Women’s soccer NCAA Preview

With their first-ever outright Ivy Championship and a record-tying 13 wins, the Elis (13-3-1, 5-1-1 Ivy) have the opportunity of a lifetime as they host three games of the first two rounds of the NCAA Tournament this weekend. In gearing up for tomorrow night’s first-round match against Central Connecticut (17-3), here are some aspects of the game the Bulldogs should focus on:

1. There’s no place like New Haven. Yale head coach Rudy Meredith billed the Elis’ first chance to play an NCAA Tournament game at home a “dream come true.” For a team that has not lost at Soccer-Lacrosse Stadium since Sept. 24, 2004, that is hardly an understatement. Backed up by their newfound legions of fans, the Elis must seize the opportunity on their last weekend without a long bus ride or a strange hotel. If the Elis advance to Sunday, the southern belles from the Tar Heel State might be a little shaken by a brisk November afternoon in Connecticut.

2. One Blue Devils squad at a time. Before the Elis lick their chops at the chance for vengeance against Duke in a second-round game Sunday, they first have a different Blue Devils team to reckon with. And this bunch from a few exits up I-91 is hardly a pushover, reeling off 13 wins in their final 14 chances after losing to Yale on Sept. 11. The Bulldogs got into big trouble when they underestimated Columbia three weeks ago and cannot fall into the same trap tomorrow.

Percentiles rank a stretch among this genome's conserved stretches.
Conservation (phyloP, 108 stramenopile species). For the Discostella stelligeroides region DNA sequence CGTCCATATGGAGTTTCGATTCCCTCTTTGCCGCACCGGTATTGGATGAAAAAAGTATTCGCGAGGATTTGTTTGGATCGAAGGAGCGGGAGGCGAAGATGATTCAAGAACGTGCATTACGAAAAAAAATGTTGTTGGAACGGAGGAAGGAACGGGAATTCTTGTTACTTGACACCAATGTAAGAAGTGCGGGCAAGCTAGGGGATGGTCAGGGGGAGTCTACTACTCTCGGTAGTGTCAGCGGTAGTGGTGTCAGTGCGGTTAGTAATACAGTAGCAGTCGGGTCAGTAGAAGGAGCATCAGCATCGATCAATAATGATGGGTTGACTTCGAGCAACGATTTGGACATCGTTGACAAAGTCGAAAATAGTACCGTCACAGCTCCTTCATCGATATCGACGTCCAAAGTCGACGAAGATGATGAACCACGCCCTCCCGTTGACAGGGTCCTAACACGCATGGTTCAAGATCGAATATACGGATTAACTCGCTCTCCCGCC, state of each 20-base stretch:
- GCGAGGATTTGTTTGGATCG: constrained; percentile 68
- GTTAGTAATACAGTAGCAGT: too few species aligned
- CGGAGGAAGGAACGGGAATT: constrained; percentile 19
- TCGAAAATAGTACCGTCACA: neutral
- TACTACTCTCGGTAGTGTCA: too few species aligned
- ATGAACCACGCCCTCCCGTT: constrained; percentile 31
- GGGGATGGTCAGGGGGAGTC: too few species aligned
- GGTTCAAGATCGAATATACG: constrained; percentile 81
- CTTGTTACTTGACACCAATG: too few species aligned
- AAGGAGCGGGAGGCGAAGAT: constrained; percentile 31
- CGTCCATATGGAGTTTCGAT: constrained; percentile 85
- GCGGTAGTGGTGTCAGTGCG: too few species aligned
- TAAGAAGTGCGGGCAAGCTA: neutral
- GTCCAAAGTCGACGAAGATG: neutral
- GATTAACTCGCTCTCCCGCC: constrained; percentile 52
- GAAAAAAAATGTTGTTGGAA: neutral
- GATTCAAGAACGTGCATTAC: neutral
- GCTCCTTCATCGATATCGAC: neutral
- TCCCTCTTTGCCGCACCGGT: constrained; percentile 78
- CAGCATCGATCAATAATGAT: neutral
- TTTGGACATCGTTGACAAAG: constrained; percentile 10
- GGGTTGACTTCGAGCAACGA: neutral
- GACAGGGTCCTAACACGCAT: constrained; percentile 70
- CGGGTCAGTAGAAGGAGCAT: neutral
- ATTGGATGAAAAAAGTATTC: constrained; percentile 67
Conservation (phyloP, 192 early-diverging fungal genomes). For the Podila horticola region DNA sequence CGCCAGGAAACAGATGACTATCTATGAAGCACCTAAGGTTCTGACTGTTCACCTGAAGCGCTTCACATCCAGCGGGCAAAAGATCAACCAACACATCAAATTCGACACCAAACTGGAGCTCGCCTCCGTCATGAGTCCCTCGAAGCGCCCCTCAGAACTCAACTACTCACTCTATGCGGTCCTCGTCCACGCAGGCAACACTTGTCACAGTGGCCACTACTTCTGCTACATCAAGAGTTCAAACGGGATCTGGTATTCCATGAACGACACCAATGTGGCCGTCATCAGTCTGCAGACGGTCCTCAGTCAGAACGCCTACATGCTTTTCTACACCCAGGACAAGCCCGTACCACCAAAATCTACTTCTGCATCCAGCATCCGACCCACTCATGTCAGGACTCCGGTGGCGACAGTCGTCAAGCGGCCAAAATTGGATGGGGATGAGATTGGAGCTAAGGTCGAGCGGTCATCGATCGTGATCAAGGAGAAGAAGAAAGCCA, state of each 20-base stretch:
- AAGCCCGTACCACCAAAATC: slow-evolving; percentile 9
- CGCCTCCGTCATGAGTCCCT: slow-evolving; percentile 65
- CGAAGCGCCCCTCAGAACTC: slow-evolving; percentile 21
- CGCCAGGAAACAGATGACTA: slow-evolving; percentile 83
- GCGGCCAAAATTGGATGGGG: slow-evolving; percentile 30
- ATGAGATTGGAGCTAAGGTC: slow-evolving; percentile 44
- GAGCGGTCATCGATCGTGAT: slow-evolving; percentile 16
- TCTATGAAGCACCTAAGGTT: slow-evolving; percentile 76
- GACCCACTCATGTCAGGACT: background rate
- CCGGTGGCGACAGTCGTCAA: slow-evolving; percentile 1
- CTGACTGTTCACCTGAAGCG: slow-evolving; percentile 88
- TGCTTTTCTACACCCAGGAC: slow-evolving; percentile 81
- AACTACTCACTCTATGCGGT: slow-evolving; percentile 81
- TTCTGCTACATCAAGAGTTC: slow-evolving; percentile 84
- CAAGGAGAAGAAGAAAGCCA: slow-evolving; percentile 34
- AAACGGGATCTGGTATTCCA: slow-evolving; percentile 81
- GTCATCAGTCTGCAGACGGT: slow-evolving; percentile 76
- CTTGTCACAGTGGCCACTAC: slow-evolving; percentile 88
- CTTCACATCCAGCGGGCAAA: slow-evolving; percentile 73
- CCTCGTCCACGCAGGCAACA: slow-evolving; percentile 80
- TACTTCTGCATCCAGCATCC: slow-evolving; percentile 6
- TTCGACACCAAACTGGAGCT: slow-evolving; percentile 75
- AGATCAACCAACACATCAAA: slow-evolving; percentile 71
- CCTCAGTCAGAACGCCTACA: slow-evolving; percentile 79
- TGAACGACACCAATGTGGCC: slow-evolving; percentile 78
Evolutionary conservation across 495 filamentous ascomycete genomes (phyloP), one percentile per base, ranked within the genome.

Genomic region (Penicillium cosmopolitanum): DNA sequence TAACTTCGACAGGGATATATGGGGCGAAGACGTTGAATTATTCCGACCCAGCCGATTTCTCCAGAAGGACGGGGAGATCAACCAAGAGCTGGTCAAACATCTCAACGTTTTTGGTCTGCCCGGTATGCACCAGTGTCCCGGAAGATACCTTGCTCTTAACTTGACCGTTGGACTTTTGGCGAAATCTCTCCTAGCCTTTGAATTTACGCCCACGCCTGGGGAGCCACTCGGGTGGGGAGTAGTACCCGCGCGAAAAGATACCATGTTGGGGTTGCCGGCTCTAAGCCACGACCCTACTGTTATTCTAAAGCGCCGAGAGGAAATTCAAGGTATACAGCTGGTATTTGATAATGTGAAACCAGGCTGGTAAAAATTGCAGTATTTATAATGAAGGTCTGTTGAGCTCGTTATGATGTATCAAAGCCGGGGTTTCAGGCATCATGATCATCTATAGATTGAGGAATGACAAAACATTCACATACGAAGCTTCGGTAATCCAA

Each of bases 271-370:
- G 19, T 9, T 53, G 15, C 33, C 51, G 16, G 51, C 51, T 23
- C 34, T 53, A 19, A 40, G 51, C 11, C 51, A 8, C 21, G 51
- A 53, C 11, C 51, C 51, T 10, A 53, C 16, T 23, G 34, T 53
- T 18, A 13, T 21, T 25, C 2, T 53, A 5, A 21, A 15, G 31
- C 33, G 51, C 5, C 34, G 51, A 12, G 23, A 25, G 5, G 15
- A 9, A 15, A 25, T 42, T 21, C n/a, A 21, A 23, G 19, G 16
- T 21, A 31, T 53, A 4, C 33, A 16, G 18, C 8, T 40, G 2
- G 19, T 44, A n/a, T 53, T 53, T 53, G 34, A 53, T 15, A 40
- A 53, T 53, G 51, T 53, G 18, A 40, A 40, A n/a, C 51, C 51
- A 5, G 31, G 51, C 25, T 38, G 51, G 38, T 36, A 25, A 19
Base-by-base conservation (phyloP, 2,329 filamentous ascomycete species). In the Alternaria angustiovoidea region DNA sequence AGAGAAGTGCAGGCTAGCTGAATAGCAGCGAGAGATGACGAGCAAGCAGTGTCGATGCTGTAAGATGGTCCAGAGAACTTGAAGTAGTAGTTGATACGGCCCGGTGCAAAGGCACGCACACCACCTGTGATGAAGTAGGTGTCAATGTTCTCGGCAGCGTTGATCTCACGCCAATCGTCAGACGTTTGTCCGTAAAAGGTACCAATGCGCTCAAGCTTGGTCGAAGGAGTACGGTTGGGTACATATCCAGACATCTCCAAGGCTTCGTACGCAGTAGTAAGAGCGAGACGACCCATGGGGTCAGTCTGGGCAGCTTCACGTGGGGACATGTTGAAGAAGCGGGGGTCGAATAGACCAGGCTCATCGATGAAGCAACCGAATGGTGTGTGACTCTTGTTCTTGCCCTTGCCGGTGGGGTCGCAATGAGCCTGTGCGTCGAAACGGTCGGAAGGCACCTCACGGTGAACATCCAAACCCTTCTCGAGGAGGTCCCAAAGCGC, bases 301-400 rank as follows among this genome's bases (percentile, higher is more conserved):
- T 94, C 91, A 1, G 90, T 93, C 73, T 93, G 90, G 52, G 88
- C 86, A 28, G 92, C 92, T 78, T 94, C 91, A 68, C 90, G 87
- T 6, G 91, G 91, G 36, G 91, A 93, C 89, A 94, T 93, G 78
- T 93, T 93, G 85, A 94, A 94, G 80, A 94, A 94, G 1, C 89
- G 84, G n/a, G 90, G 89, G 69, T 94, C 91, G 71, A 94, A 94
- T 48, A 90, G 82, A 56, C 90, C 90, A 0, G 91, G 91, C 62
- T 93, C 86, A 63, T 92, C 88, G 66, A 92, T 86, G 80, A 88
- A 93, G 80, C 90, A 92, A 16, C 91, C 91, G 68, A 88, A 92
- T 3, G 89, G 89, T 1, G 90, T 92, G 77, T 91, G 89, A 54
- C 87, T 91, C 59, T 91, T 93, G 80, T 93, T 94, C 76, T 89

3. Keep the pressure, up the fundamentals. The Bulldogs have effortlessly kept almost every recent game focused in enemy territory. Due to that trend, they have outshot opponents 252 to 150 on the year. With a spectacular defense that has only allowed 10 goals in 17 games, it is natural that the offense will have plenty of chances. The Elis have put together their best offensive performances of the season when they stick diligently to a pass-oriented game up front, anchored in clean, crisp crosses from the wings.

4. A little aggression isn’t half bad. In battles against Dartmouth and Brown to finish off the regular season, emotions ran high and physical contact was plentiful. While by no means playing dirty, the Elis have thrived on high tension, especially late in games, and it might not hurt to kick up the intensity if the opportunity arises.

5. Be the favorite, think like the underdog. Being the favorite is unfamiliar territory for this upstart squad, and the Elis may have fallen victim to their success at certain points this season. At Columbia, Yale dawdled out of the gate, fell behind early against a team driving for the upset, and never recovered. The best performances — such as the victory over Dartmouth on Nov. 2 that kept the Bulldogs’ Ivy title hopes alive — come when the squad plays with its backs against the wall and unleashes its offense right off the bat.



Analyses on this page compiled by Staff Reporter Brady Cassis and Contributing Reporter Kanya Balakrishna.

Comments